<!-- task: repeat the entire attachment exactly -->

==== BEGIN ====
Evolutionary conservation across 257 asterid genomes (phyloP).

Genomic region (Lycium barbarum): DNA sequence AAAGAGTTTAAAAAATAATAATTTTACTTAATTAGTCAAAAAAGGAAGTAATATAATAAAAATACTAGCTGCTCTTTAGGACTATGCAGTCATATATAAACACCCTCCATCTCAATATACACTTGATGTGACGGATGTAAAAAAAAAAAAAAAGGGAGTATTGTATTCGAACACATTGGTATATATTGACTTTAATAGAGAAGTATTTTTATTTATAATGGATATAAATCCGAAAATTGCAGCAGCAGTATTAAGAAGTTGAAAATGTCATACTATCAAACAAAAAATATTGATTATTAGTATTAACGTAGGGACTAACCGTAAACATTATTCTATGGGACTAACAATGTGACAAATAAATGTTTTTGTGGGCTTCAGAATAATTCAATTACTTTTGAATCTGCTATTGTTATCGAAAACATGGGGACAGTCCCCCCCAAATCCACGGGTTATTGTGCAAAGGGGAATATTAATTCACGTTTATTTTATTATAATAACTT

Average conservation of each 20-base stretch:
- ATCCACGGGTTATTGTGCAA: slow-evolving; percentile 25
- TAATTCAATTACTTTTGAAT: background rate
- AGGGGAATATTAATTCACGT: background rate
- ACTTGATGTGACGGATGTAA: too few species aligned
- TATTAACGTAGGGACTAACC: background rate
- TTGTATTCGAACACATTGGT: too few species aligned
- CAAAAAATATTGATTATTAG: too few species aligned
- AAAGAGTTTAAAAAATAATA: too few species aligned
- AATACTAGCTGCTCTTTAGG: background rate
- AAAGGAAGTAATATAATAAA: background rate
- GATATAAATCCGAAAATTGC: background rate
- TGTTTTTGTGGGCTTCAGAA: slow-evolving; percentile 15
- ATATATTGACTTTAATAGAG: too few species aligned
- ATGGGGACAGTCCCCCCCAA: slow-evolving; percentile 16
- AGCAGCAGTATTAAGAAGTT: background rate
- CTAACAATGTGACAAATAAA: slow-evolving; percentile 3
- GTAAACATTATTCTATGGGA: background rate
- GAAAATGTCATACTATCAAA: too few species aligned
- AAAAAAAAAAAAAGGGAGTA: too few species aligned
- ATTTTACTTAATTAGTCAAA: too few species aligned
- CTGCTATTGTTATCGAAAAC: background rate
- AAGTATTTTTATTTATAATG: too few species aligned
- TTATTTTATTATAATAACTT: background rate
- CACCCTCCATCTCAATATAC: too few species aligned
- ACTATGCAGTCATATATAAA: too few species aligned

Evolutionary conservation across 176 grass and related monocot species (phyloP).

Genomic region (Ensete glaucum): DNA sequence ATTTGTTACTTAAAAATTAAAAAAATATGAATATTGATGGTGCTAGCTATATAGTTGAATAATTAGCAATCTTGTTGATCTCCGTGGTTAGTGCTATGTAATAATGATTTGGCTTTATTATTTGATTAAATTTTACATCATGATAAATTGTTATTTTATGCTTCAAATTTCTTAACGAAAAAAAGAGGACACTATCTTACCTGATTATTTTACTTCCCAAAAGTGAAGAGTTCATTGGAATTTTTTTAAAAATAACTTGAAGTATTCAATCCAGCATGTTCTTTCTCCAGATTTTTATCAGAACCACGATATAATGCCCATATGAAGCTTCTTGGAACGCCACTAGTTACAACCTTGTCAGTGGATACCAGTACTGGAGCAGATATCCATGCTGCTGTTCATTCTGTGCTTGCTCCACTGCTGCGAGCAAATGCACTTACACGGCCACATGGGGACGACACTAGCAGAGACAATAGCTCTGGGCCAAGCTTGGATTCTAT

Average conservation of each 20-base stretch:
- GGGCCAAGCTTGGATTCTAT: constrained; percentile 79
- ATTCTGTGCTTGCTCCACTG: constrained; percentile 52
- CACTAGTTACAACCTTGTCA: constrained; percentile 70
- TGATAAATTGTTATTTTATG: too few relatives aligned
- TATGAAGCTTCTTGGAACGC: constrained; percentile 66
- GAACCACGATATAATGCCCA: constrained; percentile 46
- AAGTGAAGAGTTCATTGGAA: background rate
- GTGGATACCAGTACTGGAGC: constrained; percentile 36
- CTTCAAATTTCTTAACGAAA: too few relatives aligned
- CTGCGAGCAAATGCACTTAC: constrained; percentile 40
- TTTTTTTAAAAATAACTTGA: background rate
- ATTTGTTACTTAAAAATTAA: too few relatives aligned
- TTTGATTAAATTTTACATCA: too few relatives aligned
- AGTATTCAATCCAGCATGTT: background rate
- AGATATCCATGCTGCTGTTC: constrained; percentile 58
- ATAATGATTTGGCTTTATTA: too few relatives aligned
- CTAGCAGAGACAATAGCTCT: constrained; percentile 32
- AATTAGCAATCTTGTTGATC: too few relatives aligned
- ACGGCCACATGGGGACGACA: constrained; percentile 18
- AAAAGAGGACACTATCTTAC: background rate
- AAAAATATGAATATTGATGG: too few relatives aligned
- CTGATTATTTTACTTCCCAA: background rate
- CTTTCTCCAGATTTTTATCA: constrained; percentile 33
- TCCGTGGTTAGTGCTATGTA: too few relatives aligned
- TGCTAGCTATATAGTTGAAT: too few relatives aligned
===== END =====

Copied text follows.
Evolutionary conservation across 257 asterid genomes (phyloP).

Genomic region (Lycium barbarum): DNA sequence AAAGAGTTTAAAAAATAATAATTTTACTTAATTAGTCAAAAAAGGAAGTAATATAATAAAAATACTAGCTGCTCTTTAGGACTATGCAGTCATATATAAACACCCTCCATCTCAATATACACTTGATGTGACGGATGTAAAAAAAAAAAAAAAGGGAGTATTGTATTCGAACACATTGGTATATATTGACTTTAATAGAGAAGTATTTTTATTTATAATGGATATAAATCCGAAAATTGCAGCAGCAGTATTAAGAAGTTGAAAATGTCATACTATCAAACAAAAAATATTGATTATTAGTATTAACGTAGGGACTAACCGTAAACATTATTCTATGGGACTAACAATGTGACAAATAAATGTTTTTGTGGGCTTCAGAATAATTCAATTACTTTTGAATCTGCTATTGTTATCGAAAACATGGGGACAGTCCCCCCCAAATCCACGGGTTATTGTGCAAAGGGGAATATTAATTCACGTTTATTTTATTATAATAACTT

Average conservation of each 20-base stretch:
- ATCCACGGGTTATTGTGCAA: slow-evolving; percentile 25
- TAATTCAATTACTTTTGAAT: background rate
- AGGGGAATATTAATTCACGT: background rate
- ACTTGATGTGACGGATGTAA: too few species aligned
- TATTAACGTAGGGACTAACC: background rate
- TTGTATTCGAACACATTGGT: too few species aligned
- CAAAAAATATTGATTATTAG: too few species aligned
- AAAGAGTTTAAAAAATAATA: too few species aligned
- AATACTAGCTGCTCTTTAGG: background rate
- AAAGGAAGTAATATAATAAA: background rate
- GATATAAATCCGAAAATTGC: background rate
- TGTTTTTGTGGGCTTCAGAA: slow-evolving; percentile 15
- ATATATTGACTTTAATAGAG: too few species aligned
- ATGGGGACAGTCCCCCCCAA: slow-evolving; percentile 16
- AGCAGCAGTATTAAGAAGTT: background rate
- CTAACAATGTGACAAATAAA: slow-evolving; percentile 3
- GTAAACATTATTCTATGGGA: background rate
- GAAAATGTCATACTATCAAA: too few species aligned
- AAAAAAAAAAAAAGGGAGTA: too few species aligned
- ATTTTACTTAATTAGTCAAA: too few species aligned
- CTGCTATTGTTATCGAAAAC: background rate
- AAGTATTTTTATTTATAATG: too few species aligned
- TTATTTTATTATAATAACTT: background rate
- CACCCTCCATCTCAATATAC: too few species aligned
- ACTATGCAGTCATATATAAA: too few species aligned

Evolutionary conservation across 176 grass and related monocot species (phyloP).

Genomic region (Ensete glaucum): DNA sequence ATTTGTTACTTAAAAATTAAAAAAATATGAATATTGATGGTGCTAGCTATATAGTTGAATAATTAGCAATCTTGTTGATCTCCGTGGTTAGTGCTATGTAATAATGATTTGGCTTTATTATTTGATTAAATTTTACATCATGATAAATTGTTATTTTATGCTTCAAATTTCTTAACGAAAAAAAGAGGACACTATCTTACCTGATTATTTTACTTCCCAAAAGTGAAGAGTTCATTGGAATTTTTTTAAAAATAACTTGAAGTATTCAATCCAGCATGTTCTTTCTCCAGATTTTTATCAGAACCACGATATAATGCCCATATGAAGCTTCTTGGAACGCCACTAGTTACAACCTTGTCAGTGGATACCAGTACTGGAGCAGATATCCATGCTGCTGTTCATTCTGTGCTTGCTCCACTGCTGCGAGCAAATGCACTTACACGGCCACATGGGGACGACACTAGCAGAGACAATAGCTCTGGGCCAAGCTTGGATTCTAT

Average conservation of each 20-base stretch:
- GGGCCAAGCTTGGATTCTAT: constrained; percentile 79
- ATTCTGTGCTTGCTCCACTG: constrained; percentile 52
- CACTAGTTACAACCTTGTCA: constrained; percentile 70
- TGATAAATTGTTATTTTATG: too few relatives aligned
- TATGAAGCTTCTTGGAACGC: constrained; percentile 66
- GAACCACGATATAATGCCCA: constrained; percentile 46
- AAGTGAAGAGTTCATTGGAA: background rate
- GTGGATACCAGTACTGGAGC: constrained; percentile 36
- CTTCAAATTTCTTAACGAAA: too few relatives aligned
- CTGCGAGCAAATGCACTTAC: constrained; percentile 40
- TTTTTTTAAAAATAACTTGA: background rate
- ATTTGTTACTTAAAAATTAA: too few relatives aligned
- TTTGATTAAATTTTACATCA: too few relatives aligned
- AGTATTCAATCCAGCATGTT: background rate
- AGATATCCATGCTGCTGTTC: constrained; percentile 58
- ATAATGATTTGGCTTTATTA: too few relatives aligned
- CTAGCAGAGACAATAGCTCT: constrained; percentile 32
- AATTAGCAATCTTGTTGATC: too few relatives aligned
- ACGGCCACATGGGGACGACA: constrained; percentile 18
- AAAAGAGGACACTATCTTAC: background rate
- AAAAATATGAATATTGATGG: too few relatives aligned
- CTGATTATTTTACTTCCCAA: background rate
- CTTTCTCCAGATTTTTATCA: constrained; percentile 33
- TCCGTGGTTAGTGCTATGTA: too few relatives aligned
- TGCTAGCTATATAGTTGAAT: too few relatives aligned